With tyres, is definitely pays to be thorough – a solid set can keep you roadworthy for years to come without a second thought. This makes it all the more surprising when you think about the huge volume of second hand tyres that are sold to drivers every year, especially those tyres that are clearly not up to scratch or even in roadworthy condition.
We believe that the problem arises when retailers sell on dangerous or even uncertified tyres to their customers as standard practice, and at Derek Campbell Tyre and Exhaust Centre we see examples of worn and damaged tyres on cars all the time. Even so, the numbers came as a shock to us when a recent survey revealed that nearly 98% of all part-worn tyres are sold illegally. In addition, the survey found that some 16% of part worn tyres were sold to drivers in a dangerous condition, or had been repaired to a poor standard.
Part Worn Tyres: The Dangers
The problem with part-worn tyres is that it is difficult to ascertain whether any damage to the tyre has been repaired properly and thoroughly. The only reason that you would remove a tyre is because it has suffered a puncture or is suffering from insufficient tread, so it is reasonable to assume that at least some repairs would have to be carried out before the tyre could be used again.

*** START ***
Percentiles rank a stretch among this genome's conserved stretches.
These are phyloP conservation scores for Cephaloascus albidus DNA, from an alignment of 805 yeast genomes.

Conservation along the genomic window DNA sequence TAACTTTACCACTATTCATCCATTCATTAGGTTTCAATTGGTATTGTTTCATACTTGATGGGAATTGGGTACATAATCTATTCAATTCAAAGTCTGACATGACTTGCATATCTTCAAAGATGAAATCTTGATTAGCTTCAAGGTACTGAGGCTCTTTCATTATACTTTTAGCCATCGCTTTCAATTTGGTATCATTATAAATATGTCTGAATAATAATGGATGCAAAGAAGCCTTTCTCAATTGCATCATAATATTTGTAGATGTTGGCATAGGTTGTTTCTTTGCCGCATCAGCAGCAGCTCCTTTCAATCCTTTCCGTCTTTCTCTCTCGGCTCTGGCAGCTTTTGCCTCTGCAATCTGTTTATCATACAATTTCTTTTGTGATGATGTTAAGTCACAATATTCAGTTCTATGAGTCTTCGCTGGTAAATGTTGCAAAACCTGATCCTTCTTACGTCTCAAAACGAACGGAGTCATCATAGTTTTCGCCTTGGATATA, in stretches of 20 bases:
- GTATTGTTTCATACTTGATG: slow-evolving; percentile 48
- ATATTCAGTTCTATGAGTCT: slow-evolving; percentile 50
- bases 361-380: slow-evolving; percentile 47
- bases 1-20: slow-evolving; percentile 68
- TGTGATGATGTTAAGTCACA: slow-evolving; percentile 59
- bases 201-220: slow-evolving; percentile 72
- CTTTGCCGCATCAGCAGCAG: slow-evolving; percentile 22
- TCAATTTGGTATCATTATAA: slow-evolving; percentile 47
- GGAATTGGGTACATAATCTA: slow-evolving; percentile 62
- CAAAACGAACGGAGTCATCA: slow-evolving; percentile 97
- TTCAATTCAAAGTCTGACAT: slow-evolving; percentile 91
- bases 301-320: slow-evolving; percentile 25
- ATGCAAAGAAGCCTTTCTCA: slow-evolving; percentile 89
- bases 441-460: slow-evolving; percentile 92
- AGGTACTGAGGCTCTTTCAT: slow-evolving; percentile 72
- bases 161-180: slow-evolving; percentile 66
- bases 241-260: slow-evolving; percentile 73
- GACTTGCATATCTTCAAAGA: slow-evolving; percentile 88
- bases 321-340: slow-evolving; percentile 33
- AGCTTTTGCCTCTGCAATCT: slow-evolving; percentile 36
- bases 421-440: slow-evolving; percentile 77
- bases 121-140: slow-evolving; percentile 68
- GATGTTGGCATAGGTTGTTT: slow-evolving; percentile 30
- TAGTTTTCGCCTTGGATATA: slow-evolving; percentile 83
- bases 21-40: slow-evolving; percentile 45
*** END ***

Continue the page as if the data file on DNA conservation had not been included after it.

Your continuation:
However, this makes it very possible that products which have not been thoroughly assessed and repaired are resold, and this survey shows that a good many tyres which do not pass current UK legislation get through the system and are used on UK roads.
Often, this means that drivers are using tyres whilst being unaware of its true history, including damage to the side walls or to the integrity of the internal casing.
Where do part-worn tyres come from?
One of the main culprits is Germany, which currently represents the largest market for part worn tyres in Europe at the moment. This is because legislation demands that tyres maintain a minimum tread depth of 3mm, significantly more than in the UK. In addition, the use of winter tyres have been made compulsory here, which means that every winter the market is flooded with cheap used tyres coming from Germany.
Whilst the driver may think that they are getting a bargain here, the opposite is true – you will have to replace the tyre far sooner than you may think, and this can cost a lot more than you realise in the long run. We believe that this only ever represents a stop gap or a short term solution at best, and a high risk one at that.
A far better solution is to simply replace old with new, something with a certificate of authenticity that you can rely on to work and keep working for some years to come, barring any accident or damage. This also represents better value for money for the consumer, since you will be buying more tread depth for each pound spent.